Closing the emission price gap

Edenhofer O, Jakob M, Creutzing F, Flachsland C, Fuss S, Kowarsch M, Lessmann K, Mattauch L, et al. (2015). Closing the emission price gap. Global Environmental Change 31: 132-143. DOI:10.1016/j.gloenvcha.2015.01.003.

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Abstract

Even without internationally concerted action on climate change mitigation, there are important incentives for countries to put a price on their domestic emissions, including public finance considerations, internalizing the climate impacts of their own emissions, and co-benefits, such as clean air or energy security. Whereas these arguments have been mostly discussed in separate strands of literature, this article carries out a synthesis that exemplifies how policies to put a price on emissions can be conceptualized in a multi-objective framework. Despite considerable uncertainty, empirical evidence suggests that different countries may face quite different incentives for emission pricing. For instance, avoided climate damages and co-benefits of reduced air pollution appear to be the main motivation for emission pricing in China, while for the US generating public revenue dominates and for the EU all three motivations are of intermediate importance. We finally argue that such unilateral incentives could form the basis for incremental progress in international climate negotiations toward a realistic climate treaty based on national interest and differentiated emission pricing and describe how such an agreement could be put into practice.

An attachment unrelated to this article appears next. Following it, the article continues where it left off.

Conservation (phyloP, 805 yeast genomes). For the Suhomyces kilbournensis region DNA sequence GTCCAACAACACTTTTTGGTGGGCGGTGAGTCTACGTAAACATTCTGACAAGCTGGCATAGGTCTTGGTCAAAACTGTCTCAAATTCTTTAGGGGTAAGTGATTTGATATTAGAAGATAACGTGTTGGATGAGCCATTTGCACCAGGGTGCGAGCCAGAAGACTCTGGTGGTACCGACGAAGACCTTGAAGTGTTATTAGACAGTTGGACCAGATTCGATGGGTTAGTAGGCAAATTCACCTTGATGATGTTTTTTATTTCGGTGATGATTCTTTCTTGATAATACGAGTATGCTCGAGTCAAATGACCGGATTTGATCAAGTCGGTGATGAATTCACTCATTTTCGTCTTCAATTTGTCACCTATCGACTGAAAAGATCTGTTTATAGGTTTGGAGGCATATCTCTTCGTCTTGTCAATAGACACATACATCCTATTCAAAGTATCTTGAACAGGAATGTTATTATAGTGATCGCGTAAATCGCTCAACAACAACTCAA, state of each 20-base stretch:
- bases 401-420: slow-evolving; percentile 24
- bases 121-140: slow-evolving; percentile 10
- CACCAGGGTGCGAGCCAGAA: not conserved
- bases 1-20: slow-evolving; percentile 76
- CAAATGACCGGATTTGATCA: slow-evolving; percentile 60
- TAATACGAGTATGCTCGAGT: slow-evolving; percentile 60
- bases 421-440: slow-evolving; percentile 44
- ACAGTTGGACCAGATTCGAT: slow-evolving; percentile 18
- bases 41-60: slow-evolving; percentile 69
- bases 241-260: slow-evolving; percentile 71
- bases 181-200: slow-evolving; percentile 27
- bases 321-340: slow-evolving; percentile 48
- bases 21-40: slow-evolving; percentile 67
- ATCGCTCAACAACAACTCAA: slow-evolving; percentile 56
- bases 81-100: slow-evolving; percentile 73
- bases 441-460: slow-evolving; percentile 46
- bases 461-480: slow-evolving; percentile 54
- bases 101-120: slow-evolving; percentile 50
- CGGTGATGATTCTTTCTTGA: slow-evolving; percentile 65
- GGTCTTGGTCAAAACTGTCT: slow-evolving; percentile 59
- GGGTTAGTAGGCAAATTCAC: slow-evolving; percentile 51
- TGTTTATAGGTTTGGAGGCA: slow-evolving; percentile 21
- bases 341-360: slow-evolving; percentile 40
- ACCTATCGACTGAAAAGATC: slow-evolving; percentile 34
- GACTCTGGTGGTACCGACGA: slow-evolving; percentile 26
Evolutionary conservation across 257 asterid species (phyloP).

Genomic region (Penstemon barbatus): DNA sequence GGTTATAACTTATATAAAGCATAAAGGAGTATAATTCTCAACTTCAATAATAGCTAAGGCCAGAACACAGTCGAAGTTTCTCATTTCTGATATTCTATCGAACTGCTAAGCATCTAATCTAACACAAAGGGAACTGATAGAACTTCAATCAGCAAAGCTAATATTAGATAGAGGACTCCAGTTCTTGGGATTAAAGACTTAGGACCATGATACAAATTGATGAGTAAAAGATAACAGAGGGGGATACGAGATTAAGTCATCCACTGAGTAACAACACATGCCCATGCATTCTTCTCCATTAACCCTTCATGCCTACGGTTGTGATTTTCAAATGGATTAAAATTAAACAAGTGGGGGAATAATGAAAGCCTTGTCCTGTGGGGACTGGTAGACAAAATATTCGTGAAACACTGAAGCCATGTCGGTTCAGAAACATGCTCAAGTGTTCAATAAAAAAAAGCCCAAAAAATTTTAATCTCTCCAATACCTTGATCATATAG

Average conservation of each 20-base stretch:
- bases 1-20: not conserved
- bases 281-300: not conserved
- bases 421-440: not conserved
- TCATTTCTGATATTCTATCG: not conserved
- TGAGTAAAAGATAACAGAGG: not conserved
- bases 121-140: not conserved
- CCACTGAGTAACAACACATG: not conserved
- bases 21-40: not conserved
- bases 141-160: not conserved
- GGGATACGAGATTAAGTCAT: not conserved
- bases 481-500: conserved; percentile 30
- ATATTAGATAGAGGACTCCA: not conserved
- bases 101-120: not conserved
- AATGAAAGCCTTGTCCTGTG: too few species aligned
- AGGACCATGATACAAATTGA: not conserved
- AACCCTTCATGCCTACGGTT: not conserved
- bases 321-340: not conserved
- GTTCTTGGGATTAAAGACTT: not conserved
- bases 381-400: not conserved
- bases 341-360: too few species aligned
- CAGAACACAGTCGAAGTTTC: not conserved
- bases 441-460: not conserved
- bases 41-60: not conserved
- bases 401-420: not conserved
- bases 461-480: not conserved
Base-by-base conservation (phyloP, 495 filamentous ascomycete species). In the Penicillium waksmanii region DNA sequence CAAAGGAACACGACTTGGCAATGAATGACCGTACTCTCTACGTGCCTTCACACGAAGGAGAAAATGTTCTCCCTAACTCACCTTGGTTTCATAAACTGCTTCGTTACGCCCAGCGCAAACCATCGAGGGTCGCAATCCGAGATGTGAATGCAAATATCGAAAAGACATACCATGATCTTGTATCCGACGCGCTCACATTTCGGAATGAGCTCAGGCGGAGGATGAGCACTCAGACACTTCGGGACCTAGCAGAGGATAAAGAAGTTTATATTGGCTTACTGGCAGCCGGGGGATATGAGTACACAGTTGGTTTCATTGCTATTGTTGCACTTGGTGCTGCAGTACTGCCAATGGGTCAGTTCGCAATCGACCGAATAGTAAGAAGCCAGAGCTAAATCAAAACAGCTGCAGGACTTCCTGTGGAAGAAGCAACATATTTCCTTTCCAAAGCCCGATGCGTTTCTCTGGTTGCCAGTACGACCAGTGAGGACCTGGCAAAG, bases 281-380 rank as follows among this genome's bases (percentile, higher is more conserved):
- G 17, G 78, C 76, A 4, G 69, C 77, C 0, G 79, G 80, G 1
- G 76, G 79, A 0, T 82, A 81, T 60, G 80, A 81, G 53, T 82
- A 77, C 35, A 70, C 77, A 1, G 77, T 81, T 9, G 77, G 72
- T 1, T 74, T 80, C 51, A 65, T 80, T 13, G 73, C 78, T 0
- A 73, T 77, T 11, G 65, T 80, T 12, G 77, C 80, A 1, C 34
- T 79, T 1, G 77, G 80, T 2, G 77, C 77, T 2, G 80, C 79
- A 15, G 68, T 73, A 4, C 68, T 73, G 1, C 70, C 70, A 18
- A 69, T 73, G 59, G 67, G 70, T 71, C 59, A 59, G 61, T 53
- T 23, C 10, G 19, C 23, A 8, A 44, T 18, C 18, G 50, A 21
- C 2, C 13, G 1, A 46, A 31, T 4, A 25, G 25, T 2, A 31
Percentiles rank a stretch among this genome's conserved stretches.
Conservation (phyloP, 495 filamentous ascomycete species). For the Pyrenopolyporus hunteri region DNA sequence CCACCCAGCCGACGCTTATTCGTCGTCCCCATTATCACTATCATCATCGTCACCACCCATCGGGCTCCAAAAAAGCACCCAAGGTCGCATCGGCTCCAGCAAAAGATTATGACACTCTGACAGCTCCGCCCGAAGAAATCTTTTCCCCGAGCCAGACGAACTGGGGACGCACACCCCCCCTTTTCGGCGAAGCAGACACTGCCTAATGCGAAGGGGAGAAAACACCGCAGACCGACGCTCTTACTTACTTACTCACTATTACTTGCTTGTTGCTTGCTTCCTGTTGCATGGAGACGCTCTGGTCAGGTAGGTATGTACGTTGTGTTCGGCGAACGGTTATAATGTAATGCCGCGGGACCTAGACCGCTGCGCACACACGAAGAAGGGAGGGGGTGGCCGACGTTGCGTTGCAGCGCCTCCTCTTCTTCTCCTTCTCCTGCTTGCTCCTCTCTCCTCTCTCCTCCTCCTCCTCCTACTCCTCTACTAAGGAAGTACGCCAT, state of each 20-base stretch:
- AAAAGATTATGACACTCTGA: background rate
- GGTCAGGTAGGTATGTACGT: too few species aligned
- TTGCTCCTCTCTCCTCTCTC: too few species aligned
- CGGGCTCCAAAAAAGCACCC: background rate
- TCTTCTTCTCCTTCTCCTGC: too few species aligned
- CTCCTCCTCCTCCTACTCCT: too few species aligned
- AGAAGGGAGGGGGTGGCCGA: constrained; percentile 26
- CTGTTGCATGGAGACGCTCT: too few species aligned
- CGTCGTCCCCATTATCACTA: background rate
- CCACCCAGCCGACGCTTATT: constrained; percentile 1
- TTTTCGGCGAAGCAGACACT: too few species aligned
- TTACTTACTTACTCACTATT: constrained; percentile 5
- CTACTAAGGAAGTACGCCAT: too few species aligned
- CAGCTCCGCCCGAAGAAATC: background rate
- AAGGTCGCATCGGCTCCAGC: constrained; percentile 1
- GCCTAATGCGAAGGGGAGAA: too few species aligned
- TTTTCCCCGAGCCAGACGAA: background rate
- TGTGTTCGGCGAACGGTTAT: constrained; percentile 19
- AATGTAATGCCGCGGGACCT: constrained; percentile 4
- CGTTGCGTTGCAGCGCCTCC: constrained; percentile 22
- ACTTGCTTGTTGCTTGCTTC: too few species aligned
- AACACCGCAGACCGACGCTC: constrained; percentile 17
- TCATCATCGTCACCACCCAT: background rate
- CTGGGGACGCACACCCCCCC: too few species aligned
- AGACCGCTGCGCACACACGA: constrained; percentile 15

Item Type: Article
Uncontrolled Keywords: unilateral incentives; co-benefits; hybrid climate agreement
Research Programs: Ecosystems Services and Management (ESM)
Bibliographic Reference: Global Environmental Change; 31:132-143 (March 2015) (Published online 10 February 2015)
Depositing User: IIASA Import
Date Deposited: 15 Jan 2016 08:53
Last Modified: 23 Feb 2016 12:04
URI: http://pure.iiasa.ac.at/11504

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